Besides that fact, there is a subjective element to the scoring of the HLD sheet. This was highlighted by a State Office of Administrative Hearings Judge and she found that the term “ectopic eruption” was subjective, leading to variances between professionals. The judge found in the case of Harlingen Family Dentistry that there was no evidence of fraud or misrepresentation as alleged by OIG that 84 out of 85 cases did not qualify for Medicaid.

7. OIG expert witnesses not credible
As summarized in a recent ruling by HHSC Administrative Judge Susan Nash Fekerty, OIG expert witnesses in the case of Harlingen Family Dentistry were not credible.

The Judge wrote: “The SOAH ALJ analyzed the evidence from the hearing, including testimony from experts from both sides, and concluded that Respondent’s experts lacked credibility when compared to Harlingen’s witnesses. One of OlG’s experts had not treated Medicaid patients, and had no familiarity with the score sheet used to determine whether a patient had an ectopic eruption. Another OIG expert, not an orthodontist, did not know how TMHP had interpreted “ectopic eruption.” A third OIG witness, the current Medicaid director, asserted he was not an expert on the issue. He also could not explain why, in 2012, after this case arose, the rule on “ectopic eruption” had been changed. The SOAH ALJ determined that OIG expert testimony carried less weight than that of Harlingen’s expert, who was the former director of the Medicaid dental program for nine years.”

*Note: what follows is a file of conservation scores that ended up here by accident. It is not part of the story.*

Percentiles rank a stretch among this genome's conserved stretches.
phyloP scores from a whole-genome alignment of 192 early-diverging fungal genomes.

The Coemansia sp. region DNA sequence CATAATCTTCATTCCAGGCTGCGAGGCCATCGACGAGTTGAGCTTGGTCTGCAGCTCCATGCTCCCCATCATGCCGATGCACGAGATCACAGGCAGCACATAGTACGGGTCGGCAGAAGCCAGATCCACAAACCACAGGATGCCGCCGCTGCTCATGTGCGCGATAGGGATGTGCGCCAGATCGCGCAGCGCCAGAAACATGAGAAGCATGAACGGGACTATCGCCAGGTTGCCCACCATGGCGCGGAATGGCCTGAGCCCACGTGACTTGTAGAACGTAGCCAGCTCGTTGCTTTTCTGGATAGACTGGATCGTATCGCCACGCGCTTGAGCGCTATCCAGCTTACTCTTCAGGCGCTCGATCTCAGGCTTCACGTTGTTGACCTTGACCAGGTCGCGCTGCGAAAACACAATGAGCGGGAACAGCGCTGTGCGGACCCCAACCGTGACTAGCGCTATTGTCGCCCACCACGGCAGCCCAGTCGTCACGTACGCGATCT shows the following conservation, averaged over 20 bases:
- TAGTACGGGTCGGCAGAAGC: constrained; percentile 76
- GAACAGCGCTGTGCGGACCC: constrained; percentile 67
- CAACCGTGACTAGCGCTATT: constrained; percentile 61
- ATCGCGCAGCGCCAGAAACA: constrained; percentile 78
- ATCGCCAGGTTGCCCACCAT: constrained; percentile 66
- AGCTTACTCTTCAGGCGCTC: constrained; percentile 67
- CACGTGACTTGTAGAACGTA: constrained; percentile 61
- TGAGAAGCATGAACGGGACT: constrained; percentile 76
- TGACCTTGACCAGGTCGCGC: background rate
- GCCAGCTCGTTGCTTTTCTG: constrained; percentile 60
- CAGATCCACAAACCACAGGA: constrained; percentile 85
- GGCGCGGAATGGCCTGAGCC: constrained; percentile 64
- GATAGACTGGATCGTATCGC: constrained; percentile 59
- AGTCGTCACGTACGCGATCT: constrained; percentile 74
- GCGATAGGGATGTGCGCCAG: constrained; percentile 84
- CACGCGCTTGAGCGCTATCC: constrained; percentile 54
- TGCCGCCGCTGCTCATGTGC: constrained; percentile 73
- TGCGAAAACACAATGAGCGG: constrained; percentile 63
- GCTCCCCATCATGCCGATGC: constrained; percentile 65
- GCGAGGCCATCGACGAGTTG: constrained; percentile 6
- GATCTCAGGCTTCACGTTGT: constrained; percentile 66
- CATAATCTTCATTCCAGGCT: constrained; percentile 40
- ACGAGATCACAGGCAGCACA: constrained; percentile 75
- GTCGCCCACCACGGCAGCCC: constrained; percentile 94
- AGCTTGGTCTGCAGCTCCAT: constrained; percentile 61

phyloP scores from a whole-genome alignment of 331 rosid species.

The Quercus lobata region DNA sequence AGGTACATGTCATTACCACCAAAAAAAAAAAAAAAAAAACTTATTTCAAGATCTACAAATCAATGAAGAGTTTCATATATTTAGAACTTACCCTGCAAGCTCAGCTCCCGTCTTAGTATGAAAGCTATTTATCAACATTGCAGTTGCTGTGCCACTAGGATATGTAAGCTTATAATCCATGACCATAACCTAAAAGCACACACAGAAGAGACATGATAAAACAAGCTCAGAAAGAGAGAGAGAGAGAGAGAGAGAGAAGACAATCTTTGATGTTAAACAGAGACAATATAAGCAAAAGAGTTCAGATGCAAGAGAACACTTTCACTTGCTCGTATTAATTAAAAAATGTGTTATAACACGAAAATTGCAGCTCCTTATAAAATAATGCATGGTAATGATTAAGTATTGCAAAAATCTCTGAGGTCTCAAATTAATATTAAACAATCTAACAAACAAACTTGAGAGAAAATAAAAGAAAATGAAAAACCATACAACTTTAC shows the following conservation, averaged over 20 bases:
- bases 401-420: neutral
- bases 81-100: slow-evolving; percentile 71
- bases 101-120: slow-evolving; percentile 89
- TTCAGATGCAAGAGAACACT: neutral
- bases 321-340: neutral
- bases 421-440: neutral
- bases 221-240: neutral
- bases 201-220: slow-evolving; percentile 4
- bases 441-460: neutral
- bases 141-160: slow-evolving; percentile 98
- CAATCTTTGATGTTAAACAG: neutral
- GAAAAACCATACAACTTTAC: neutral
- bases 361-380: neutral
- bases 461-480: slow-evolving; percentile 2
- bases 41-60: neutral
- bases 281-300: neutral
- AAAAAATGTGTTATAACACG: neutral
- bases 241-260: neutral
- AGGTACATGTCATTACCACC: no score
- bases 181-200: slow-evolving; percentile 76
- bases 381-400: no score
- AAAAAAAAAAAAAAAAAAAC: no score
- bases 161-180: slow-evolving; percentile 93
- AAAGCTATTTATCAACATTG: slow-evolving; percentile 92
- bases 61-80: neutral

8. OIG investigations not based on evidence of wrongdoing but only on dollar value of billings
The primary criteria for a dental clinic to be investigated is that they are a top biller for Medicaid. This is the sole criteria as outlined by Deputy Director for Enforcement OIG Jack Stick. In a webinar last March for the National Conference of State Legislatures entitled Containing Medicaid Costs: State Strategies to Fight Medicaid Fraud and Abuse, Stick said that he just went after the top 50 orthodontic providers because “that’s where the money is.”

9. OIG Director For Enforcement arrested for DWI
Dentists have not been the only ones under a cloud of suspicion. Jack Stick himself, the head law enforcement individual of OIG, a former city judge and House Representative, and the person outlining their Medicaid fraud strategy, was arrested last September for DWI by the Austin police.

1. Web article: “Providers Push Back on Medicaid Inquiries,” New York Times, November 15, 2012
2. Web article: “Committee chief says Texas government spent more through Medicaid on orthodontia than other states combined,” Poltifact website.
3. Performance Audit Report: Texas Medicaid Healthcare Partnership, Prior Authorization Audit, August 29, 2008, Office of Inspector General, HHSC.
4. SOAH Case: Final Decision, Docket No. 529-12-3180; Harlingen Family Dentistry v. Texas Health and Human Service Commission, Office of Inspector General
5. File: Photographs of patient teeth and the relative scoring by attending dentist and expert witnesses.
6. Webinar & transcript: “Containing Medicaid Costs: State Strategies to Fight Medicaid Fraud and Abuse,” Jack Stick
7. Web article: “HHSC Deputy Inspector General Arrested on DWI Charge,” Texas Tribune, October 18, 2012